Tyrannosaurus Rex and His Kin: The Mesozoic Monsters

Tyrannosaurus Rex and His Kin: The Mesozoic Monsters

by Helen Roney Sattler, Joyce Powzyk
     
 

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Discusses the fossil remains, probable appearance, and possible behavior of the gigantic flesh-eating dinosaurs of the Mesozoic, including Tyrannosaurus rex, Allosaurus, and such lesser known relatives as Acrocanthosaurus and Baryonyx walkeri. See more details below

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Overview

Discusses the fossil remains, probable appearance, and possible behavior of the gigantic flesh-eating dinosaurs of the Mesozoic, including Tyrannosaurus rex, Allosaurus, and such lesser known relatives as Acrocanthosaurus and Baryonyx walkeri.

Editorial Reviews

Publishers Weekly - Publisher's Weekly
Sattler, the authoritative and popular creator of numerous books on prehistoric monsters, turns her attentions to carnosaurs, the dangerous and massive flesh-eating monsters that dominated the Mesozoic Era. In no-nonsense prose, Sattler carefully lays out the most current information on the habitats, habits and attributes of Tyrannosaurus Rex and its equally dangerous, though lesser-known, relatives. Carnosaur-crazy kids will pore over the fact-filled pages, pausing over the arresting and equally informative watercolor illustrations by Powzyk ( Tracking Wild Chimpanzees ). This superior science book is enhanced by an easily understood time-line of the Mesozoic Era and a useful index and pronunciation guide. Ages 8-12. (May)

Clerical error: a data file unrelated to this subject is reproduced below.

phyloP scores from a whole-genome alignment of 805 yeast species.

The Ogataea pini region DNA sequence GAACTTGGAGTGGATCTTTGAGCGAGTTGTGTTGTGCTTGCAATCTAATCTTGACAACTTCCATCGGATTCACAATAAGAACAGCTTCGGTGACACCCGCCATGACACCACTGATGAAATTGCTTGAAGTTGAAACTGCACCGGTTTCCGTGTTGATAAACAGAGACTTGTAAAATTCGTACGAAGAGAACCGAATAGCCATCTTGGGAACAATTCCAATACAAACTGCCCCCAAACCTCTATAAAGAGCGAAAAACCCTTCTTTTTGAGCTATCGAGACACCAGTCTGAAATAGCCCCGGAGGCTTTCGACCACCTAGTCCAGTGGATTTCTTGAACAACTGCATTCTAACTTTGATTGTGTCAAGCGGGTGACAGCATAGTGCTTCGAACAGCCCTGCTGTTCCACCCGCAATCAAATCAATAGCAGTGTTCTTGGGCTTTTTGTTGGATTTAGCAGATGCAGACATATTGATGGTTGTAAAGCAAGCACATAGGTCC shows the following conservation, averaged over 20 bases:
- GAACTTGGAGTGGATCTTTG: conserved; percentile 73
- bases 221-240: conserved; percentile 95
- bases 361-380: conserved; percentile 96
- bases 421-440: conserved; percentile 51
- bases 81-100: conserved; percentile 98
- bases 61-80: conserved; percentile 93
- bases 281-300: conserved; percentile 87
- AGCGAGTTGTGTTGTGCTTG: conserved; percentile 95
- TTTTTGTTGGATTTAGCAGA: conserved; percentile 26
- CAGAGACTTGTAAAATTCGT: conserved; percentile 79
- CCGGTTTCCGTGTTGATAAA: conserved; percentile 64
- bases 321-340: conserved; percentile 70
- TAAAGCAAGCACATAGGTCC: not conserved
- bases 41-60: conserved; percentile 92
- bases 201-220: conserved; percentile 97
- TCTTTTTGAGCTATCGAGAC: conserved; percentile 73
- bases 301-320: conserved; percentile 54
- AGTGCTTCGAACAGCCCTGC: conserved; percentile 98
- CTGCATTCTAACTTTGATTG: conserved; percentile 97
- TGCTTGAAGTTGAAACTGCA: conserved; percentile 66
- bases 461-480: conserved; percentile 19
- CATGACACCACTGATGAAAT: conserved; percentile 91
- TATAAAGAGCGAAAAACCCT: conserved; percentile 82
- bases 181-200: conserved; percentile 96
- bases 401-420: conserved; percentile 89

Children's Literature - Beverly Kobrin
Ms. Sattler's provides tyranno-maniacs more about Tyrannosaurus Rex And Its Kin: The Mesozoic Monsters in as fine a work as her Stegosaurs: The Solar-Powered Dinosaurs.
School Library Journal - School Library Journal
Gr 4-6-- Tyrannosaurus Rex is probably the most popular dinosaur among children, and now Sattler attempts to do for it and its relatives what her book Pterosaurs: the Flying Reptiles (Lothrop, 1985) did for flying dinosaurs. Ironically, despite the carnivores' popularity, this book makes for less interesting reading that Pterosaurs, partly because much of the information given on these creatures is fragmentary, and partly because Sattler limits her coverage to only those predatory dinosaurs related to T. Rex. Too, Sattler's book, while informative, lacks the imaginative hypothesizing found in Bakker's Dinosaur Heresies (Morrow, 1986) or Predatory Dinosaurs of the World (S. & S., 1988) by Gregory S. Paul, a book which covers a much wider spectrum of predatory beasts in a more creative fashion. Although these two volumes were written for adults, they are full of wonder and creative speculation, elements which which attract children to read more about dinosaurs in the first place. As usual, Sattler does a superb job of presenting factual material in an appealing and accessible manner, but while her book is an excellent dinosaur reference, her failure to indulge in more speculative storytelling makes the text drier than its subject matter would imply. --Cathryn A. Camper, Minneapolis Public Library

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Product Details

ISBN-13:
9780688077471
Publisher:
HarperCollins Publishers
Publication date:
04/01/1989
Edition description:
1st ed
Pages:
48
Product dimensions:
9.57(w) x 10.61(h) x 0.38(d)
Lexile:
1110L (what's this?)
Age Range:
8 - 11 Years

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